The plane flew low over the air strip and I was told that this maneuver was a safety measure since there was no control tower and a “fly by” was necessary to check the wind direction and scare away any stray dogs or cattle that might have wandered onto the weed infested landing path of World War Two’s Isley Field situated at the southern tip of Saipan, (now the Koblerville Road).

Disembarking from the aircraft I entered a small, dilapidated, sun bleached, corrugated tin structure without doors and without glass in open air windows. Dogs and cats wandered about freely with little concern for those arriving or departing as if waiting for all the temporary intruders to leave so they could resume their lazy slumber on the floor or upon one of several roughly hewn wooden benches. By the late summer of 1970 the islands were almost devoid of the amenities of the last quarter of the twentieth century – certainly the airport was.

Little did I know when I left the terminal that September morning that I would spend most of the next 27 years of my life on the island.

Renting an automobile for $2.50 a day I started driving on a pot-holed, coral road near Agingan Point and turned right and headed northbound on another road choked with coral dust which appeared to have remained unimproved since the U. S. military left several decades before. Weaving first to the right then to the left of the road to avoid the deep, water filled craters at a speed of about 20 miles a hour, I noticed that there were very few structures along the way, only weeds, uncut brush, thick vines and assorted tropical vegetation. Passing Townhouse market’s quonset hut, (now Payless), opposite Carmen’s Safeway Store and continuing north toward Susupe and the 56 room Royal Taga Hotel (where the Diamond now stands), very few vehicles were met on the road, maybe five rusted, second hand pickups. Here the island’s single stop sign was posted at the exit of the Taga Hotel. Passing Joeten’s Shopping Center I later learned that this store, facing Beach Road and shaded by a beautiful tree, (which has long since been destroyed to provide a single parking spot), was the social center of the island. It’s strange that I should remember that tree after all these years – but it was huge and magnificent. It was here also that one made overseas telephone calls from an RCA booth. In those days long distance calls could not be made from one’s residence.

From that point, past the Marianas District Administrator's Office, (where the Judicial Center is now located), not more than five or six ramshacked structures lined Beach Road between the island government offices and the Microl intersection. Continuing toward Garapan – even fewer buildings were in evidence on either side until reaching the Hafa Adai Hotel, the island’s only other hotel which consisted of ten plywood bungalows each slightly larger than a shipping container and the hotel’s small Japanese restaurant. Facing the Hafa Adi on the other side of the road was the future location of M.S. Villagomez store which, years later, would be the location of the beautiful DFS building.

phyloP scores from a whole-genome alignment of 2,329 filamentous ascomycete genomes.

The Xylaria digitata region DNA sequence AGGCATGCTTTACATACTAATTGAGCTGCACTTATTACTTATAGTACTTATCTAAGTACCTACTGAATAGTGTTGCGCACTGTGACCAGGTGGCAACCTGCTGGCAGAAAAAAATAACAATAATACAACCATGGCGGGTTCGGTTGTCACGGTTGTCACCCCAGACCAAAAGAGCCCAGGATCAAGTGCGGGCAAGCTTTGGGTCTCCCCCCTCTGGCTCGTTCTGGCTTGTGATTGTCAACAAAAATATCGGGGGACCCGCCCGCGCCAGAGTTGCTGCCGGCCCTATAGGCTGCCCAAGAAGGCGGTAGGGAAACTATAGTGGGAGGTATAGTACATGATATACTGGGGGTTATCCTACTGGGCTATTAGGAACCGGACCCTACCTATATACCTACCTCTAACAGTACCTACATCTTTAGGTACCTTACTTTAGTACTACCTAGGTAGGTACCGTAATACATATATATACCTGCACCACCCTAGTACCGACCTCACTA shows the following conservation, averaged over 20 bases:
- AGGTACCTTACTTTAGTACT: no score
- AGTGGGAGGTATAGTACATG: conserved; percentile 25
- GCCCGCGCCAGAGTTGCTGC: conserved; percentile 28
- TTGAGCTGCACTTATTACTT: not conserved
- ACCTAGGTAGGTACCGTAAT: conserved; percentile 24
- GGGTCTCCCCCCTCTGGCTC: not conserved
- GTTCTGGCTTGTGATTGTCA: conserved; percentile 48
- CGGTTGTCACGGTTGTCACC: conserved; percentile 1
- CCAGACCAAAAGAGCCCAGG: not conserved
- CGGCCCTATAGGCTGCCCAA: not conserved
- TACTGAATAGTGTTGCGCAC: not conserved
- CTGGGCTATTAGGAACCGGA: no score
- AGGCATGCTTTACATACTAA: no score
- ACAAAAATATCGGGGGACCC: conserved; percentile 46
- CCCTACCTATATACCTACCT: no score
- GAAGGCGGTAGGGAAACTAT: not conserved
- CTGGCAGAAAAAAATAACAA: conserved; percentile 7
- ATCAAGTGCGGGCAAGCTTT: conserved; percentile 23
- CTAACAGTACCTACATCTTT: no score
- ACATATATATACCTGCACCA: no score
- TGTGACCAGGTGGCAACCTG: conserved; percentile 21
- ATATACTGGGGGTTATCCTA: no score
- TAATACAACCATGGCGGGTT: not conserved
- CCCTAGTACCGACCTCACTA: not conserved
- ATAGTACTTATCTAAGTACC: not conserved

I distinctly remember one event concerning planned travel to Guam to see the newly released film, “The Godfather”, which had been advertised in the Guam Daily News many days in advance.

In those days to view a movie on Guam one had to purchase an airline ticket, rent a car, stay overnight in the Cliff Hotel and eat in a restaurant – all to see a $2 film. I made reservations on Air Mike several weeks in advance to reserve seats and then followed up every few days to reconfirm my reservations on the 84 seat aircraft. Each time I called I was assured that I had indeed, airline seats reserved in my name.

When the day arrived after anxiously waiting several weeks to depart, I went to the air field where, much to my surprise, there must have been 400 people all claiming to have seats reserved on that particular flight to Guam. I approached my friend who was the airline’s station manager as was told that I “couldn’t board as all the seats had been sold.” In complete astonishment I said, “but you told me several times over the past few weeks that I had confirmed reservations!” He said, “Bill, I knew the day you first called that you couldn’t go because the plane was full – but think – I made you so very happy when you thought you were going.”